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  • Writer's pictureTheresa Verboort


Updated: Nov 7, 2019

I have to admit that I used to be hooked on HGTV. Like a vulture drawn to a ripe corpse, I was pulled to it every day. I found it to be an endless source of amazement and amusement.

The ones that really got me were the “house-hunter” episodes. I just loved peering into other people’s houses. I liked picking out what I thought was atrocious and what I really liked. Hmmm, maybe I should create a spa in my bedroom? Purple and black walls? Really? A cascading fountain in the bathroom? I think not. I admit that after drooling over the bathrooms with the double sinks and gorgeous tiling, and the kitchens that were twice as big as mine and covered in granite (apparently it’s a law that all counters must be covered with granite), and the latest hardware and stainless steel appliances, with hardwood floors, I might look askance at my own simple, serviceable kitchen with the Formica counter tops and vinyl floors, and the carpeting in the rest of the house, and think, “Hmmm. Maybe we could…” But then I’d think, “Nah, I just don’t want to bother. I have too many other, more interesting things to do. And that would be a lot of work.” So, I happily, rationally, settled into my comfortable, simple surroundings again.

I continued to be aghast at the privileged millennials and middle-aged wealthy as they walked into a perfectly nice house, took one look at the kitchens and bathrooms, and pronounced emphatically that, “This is a “gut job.”

“We have to rip out all those nasty natural wood cabinets and replace them with white ones, and put in granite counter tops,” the young woman snaps.

“I want an island.” “I don’t want an island. “ “It’s too small.” “It’s too big.” “The wood floors are too dark.” “I have to have a farm sink.” “We’ll have to have subway tiles for sure. And an industrial gas stove.”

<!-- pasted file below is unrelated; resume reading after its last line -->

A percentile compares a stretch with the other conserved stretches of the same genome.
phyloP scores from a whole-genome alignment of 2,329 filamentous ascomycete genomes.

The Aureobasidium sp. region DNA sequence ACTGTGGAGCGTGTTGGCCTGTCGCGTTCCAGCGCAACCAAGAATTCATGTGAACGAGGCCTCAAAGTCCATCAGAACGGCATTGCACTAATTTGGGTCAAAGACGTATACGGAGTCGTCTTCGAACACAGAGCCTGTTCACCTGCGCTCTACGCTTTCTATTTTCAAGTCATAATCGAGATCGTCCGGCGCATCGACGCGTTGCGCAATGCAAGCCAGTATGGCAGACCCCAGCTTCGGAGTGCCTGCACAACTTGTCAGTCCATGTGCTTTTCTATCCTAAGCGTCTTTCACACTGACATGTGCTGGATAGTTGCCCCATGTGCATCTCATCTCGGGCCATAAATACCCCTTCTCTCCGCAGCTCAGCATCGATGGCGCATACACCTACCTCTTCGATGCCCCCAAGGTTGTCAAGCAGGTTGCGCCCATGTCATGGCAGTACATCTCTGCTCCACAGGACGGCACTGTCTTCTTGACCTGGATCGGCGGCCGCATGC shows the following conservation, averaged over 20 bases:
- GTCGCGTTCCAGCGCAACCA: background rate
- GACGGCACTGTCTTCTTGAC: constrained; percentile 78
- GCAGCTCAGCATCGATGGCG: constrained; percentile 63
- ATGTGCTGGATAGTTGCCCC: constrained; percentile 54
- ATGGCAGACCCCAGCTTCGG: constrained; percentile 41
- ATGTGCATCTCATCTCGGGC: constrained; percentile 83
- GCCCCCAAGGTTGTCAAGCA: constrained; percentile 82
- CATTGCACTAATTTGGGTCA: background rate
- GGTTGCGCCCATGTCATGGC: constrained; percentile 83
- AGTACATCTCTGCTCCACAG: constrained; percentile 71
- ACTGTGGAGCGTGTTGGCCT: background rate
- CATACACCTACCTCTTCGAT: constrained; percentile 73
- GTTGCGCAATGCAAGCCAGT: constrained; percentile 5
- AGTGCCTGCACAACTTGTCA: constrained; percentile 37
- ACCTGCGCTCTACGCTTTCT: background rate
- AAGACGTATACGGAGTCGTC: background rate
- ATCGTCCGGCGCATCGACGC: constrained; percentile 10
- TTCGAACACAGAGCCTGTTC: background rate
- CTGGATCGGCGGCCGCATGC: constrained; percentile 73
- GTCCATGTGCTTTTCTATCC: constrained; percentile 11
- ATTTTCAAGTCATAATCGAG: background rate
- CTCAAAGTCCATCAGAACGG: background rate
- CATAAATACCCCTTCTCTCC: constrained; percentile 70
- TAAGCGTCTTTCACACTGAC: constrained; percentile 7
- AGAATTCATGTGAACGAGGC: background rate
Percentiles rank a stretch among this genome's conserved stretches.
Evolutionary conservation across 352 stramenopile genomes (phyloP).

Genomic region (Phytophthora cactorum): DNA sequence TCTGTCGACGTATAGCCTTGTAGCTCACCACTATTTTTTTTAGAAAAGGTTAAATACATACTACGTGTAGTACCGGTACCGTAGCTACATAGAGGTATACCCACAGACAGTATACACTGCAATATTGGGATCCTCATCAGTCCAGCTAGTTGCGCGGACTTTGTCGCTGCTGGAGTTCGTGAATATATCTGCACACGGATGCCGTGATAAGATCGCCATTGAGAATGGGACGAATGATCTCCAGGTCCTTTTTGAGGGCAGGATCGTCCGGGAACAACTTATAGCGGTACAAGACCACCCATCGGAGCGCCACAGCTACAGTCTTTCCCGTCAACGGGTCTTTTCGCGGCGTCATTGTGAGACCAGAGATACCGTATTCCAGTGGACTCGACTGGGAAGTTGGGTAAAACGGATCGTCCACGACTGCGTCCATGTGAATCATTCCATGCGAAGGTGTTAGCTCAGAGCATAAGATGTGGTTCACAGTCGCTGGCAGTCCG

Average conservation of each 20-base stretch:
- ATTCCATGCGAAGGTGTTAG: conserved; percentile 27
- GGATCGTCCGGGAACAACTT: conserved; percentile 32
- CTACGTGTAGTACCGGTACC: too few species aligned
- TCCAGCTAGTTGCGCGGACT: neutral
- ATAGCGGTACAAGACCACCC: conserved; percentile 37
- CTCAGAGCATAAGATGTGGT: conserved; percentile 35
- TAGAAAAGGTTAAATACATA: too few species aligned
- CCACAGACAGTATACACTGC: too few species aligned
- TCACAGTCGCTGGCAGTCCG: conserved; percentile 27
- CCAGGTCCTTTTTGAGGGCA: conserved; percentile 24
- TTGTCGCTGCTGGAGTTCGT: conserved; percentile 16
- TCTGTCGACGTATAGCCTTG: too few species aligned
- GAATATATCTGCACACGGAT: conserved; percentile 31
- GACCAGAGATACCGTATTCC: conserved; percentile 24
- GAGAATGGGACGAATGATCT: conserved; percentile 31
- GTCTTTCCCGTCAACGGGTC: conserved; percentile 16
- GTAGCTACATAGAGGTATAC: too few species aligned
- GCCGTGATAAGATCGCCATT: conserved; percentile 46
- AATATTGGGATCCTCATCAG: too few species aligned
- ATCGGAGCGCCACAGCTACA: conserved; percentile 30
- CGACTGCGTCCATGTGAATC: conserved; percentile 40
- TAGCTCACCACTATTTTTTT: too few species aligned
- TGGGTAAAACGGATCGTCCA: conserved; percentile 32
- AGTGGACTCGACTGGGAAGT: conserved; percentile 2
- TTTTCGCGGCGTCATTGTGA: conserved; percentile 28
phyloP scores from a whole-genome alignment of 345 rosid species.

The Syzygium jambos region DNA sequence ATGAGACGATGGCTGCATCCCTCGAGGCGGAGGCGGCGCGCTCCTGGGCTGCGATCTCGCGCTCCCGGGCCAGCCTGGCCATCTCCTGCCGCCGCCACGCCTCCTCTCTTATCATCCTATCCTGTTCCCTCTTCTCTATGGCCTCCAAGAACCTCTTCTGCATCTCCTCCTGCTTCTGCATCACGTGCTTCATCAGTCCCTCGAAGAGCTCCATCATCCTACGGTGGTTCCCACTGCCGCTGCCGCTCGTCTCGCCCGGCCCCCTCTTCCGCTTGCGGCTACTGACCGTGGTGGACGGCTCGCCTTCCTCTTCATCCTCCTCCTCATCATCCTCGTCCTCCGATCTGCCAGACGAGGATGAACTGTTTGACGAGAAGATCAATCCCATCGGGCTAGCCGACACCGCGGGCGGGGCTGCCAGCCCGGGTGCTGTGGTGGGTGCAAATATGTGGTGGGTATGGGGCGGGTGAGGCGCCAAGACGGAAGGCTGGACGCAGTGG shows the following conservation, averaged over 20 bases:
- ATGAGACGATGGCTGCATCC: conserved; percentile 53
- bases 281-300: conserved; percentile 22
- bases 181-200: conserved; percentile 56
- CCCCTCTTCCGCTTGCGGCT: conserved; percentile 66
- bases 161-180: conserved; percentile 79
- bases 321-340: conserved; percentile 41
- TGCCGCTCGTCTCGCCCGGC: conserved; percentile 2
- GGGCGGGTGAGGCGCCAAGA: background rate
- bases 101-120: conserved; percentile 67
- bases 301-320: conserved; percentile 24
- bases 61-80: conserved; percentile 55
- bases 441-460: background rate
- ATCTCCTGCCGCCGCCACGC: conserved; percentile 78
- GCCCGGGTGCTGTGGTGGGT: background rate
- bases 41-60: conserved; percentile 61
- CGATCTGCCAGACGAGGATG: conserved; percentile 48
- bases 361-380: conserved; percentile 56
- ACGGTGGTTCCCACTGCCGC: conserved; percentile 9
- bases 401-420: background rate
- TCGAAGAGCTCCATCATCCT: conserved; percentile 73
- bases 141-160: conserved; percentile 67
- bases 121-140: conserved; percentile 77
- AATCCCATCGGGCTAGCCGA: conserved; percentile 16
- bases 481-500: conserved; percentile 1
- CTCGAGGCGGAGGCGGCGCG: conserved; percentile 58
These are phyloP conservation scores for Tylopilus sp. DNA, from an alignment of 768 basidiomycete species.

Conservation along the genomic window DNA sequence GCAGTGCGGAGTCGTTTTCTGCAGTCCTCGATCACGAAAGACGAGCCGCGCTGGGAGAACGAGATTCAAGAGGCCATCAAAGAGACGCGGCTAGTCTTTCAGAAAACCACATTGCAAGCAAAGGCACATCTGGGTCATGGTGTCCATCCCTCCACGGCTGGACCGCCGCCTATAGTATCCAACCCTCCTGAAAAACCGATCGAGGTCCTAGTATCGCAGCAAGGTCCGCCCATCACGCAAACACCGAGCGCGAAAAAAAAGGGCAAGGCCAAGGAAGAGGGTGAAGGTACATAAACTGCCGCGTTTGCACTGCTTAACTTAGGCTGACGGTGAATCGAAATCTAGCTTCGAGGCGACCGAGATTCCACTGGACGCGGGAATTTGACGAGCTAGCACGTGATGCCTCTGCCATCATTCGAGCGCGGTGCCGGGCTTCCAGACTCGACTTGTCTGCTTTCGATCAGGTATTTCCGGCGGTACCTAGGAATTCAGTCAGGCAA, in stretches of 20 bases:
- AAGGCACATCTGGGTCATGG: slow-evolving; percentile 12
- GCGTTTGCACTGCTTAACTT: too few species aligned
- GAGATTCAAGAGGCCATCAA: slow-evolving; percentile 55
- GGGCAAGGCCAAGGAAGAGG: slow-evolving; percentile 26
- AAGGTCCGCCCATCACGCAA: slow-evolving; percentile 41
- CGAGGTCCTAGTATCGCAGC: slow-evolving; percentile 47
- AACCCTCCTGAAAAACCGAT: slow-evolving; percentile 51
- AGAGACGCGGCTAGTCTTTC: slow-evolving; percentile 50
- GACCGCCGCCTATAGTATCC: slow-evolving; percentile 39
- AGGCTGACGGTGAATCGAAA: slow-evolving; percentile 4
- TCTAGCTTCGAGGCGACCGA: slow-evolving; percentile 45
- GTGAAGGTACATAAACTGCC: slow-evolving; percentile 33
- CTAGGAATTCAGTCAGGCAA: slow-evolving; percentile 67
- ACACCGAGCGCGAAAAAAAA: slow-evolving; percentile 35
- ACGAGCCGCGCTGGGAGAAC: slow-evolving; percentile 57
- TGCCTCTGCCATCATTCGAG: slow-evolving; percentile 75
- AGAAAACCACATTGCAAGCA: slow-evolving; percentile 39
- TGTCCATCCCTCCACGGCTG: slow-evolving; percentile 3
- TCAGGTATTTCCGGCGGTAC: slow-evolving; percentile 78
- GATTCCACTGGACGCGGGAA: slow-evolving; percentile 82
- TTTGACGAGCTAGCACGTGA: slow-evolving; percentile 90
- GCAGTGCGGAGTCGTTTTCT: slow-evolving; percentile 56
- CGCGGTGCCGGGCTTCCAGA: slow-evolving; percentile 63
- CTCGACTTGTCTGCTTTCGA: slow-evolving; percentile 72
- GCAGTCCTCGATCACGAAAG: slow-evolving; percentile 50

“We’ll have to rip out those walls, because I want an “open concept.” (Apparently inner walls are so passé.) “Ewww! Carpeting! That has to go. We have to have hardwood floors.”

“This bathroom will have to be completely redone. I want marble countertops, and glass tile shower walls with a “rain” shower. And tile floors, of course. New fixtures, a must. And where’s the swimming pool?” One young thing wanted an entire room dedicated to her collection of shoes.

I figure that in five years all that fancy stuff will be outdated and they’ll be putting in carpeting and white appliances and getting rid of that gigantic Jacuzzi tub, or replacing that quaint Japanese soaking tub with a honking big walk in shower with multiple shower heads.

Our first house was fifty years old, with many flaws and definitely NOT updated. It was funky in nearly every room. The added-on back end of the house was six inches longer on one side than the other. Not on purpose. No two walls were square or even level. The kitchen floor was ugly green vinyl tile squares. Every time I mopped it, I had to use a scrubber on my hands and knees to get off the black gunk that never stopped coming up between the tiles. It had no dishwasher. The bathrooms had the original 1935 fixtures, and one sink each. At least there were two of them. Whenever we tried to repair something we would uncover problems. The attic two-by-fours were inadequate by far, and had to be bolstered. When fixing the gutters, there was dry rot that had to be removed and replaced. My husband had to stand on scaffolding on the roof for hours to put new calking in the brick chimney. There was always something that needed repairing or replacing.

But it was big enough for eight people. We managed to raise six kids there, for twelve years, and gradually fix one thing after another over that time. And we enjoyed our old house, with its craftsman’s character. I guess we were lucky to be brought up to believe that we had to work our way up to what we wanted, and didn’t expect to have everything at once. We enjoyed the challenge of doing our own decorating and remodeling and raising our own kids. And we did it all without going over our heads in debt. When we could afford it, we moved up to a newer home.

Yes, those were different times and different circumstances. Houses were definitely much, much cheaper then, in the seventies, and affordable on an average wage earner’s budget. (I worry that some of my hard-working kids will never be able to own their own homes.) But Salaries were much lower then, too.

At any rate, just once I would like to have seen a couple go into what looked like a really nice house and say, “Oh, we could make this our dream home, with a little work. It would be fun. And it’s affordable. We can make do with natural wood cupboards, and a vinyl kitchen floor for a while. We’ve got more important things to worry about than having the latest status symbol.” That would have been a refreshing surprise. Probably not good television, though.

I have finally conquered my addiction to the channel. Good thing. Our house is showing its age and really needs some work done...

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